Mpox spreads through direct skin-to-skin contact with the infection rash, scabs, or body fluids. It can also be spread through respiratory droplets during prolonged, face-to-face contact, or during intimate physical contact with areas around the anus, rectum, or vagina.
Any person can contract Mpox, regardless of gender identity or sexual orientation. To date, the vast majority of the cases have been in men who have sex with men, and the general population is currently at low risk of contracting the infection.
The CDC recommends vaccination for people who have been in close contact with people who have Mpox. Eligibility for Mpox vaccination varies locally, but typically includes groups considered to be at high risk, including:
- People who have been in close physical contact with someone with Mpox in the past two weeks
- People whose jobs may expose them to Mpox, including some healthcare or public health workers
- Gay, bisexual, and other men who have sex with men, transgender or nonbinary people who in the past six months have had one or more of the following:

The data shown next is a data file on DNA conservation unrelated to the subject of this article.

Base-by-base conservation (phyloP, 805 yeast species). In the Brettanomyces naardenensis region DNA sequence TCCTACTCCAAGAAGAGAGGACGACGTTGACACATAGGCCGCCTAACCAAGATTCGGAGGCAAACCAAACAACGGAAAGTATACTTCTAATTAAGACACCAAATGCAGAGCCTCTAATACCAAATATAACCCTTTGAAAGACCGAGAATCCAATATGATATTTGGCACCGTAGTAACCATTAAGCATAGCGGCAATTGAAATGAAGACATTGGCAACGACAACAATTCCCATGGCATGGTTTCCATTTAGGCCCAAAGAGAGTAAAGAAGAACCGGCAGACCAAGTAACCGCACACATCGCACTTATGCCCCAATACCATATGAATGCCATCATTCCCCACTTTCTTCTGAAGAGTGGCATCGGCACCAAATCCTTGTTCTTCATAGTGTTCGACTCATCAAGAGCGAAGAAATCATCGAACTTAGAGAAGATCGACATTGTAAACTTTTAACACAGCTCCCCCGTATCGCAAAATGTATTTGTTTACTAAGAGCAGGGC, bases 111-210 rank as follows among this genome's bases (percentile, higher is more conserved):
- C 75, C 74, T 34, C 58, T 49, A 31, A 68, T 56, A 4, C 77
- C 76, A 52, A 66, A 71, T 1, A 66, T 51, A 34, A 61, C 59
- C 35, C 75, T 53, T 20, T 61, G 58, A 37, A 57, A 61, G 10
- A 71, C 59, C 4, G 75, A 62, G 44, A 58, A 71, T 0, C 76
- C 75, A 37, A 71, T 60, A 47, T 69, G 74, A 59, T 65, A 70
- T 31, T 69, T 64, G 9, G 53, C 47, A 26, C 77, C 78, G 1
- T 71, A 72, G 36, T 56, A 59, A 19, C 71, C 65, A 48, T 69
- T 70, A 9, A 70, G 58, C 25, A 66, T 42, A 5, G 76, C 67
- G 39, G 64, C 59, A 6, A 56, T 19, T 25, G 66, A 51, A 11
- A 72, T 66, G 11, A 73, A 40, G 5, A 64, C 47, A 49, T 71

- A new diagnosis of a sexually transmitted disease
- More than one sex partner
- Sex at a commercial sex venue
- Sex in association with a large public event in a geographic area where Mpox transmission is occurring
- Sexual partners of persons with the risks described above
- Persons who anticipate experiencing any of the above
The recommended vaccine to protect against monkeypox is Jynneos. The alternative to Jynneos is the ACAM2000 vaccine, but it is not recommended for people with weakened immune systems and has the potential for more side effects than Jynneos. Contact your local health department and health provider for information about vaccine eligibility, accessibility, and testing.
Updated December 14, 2023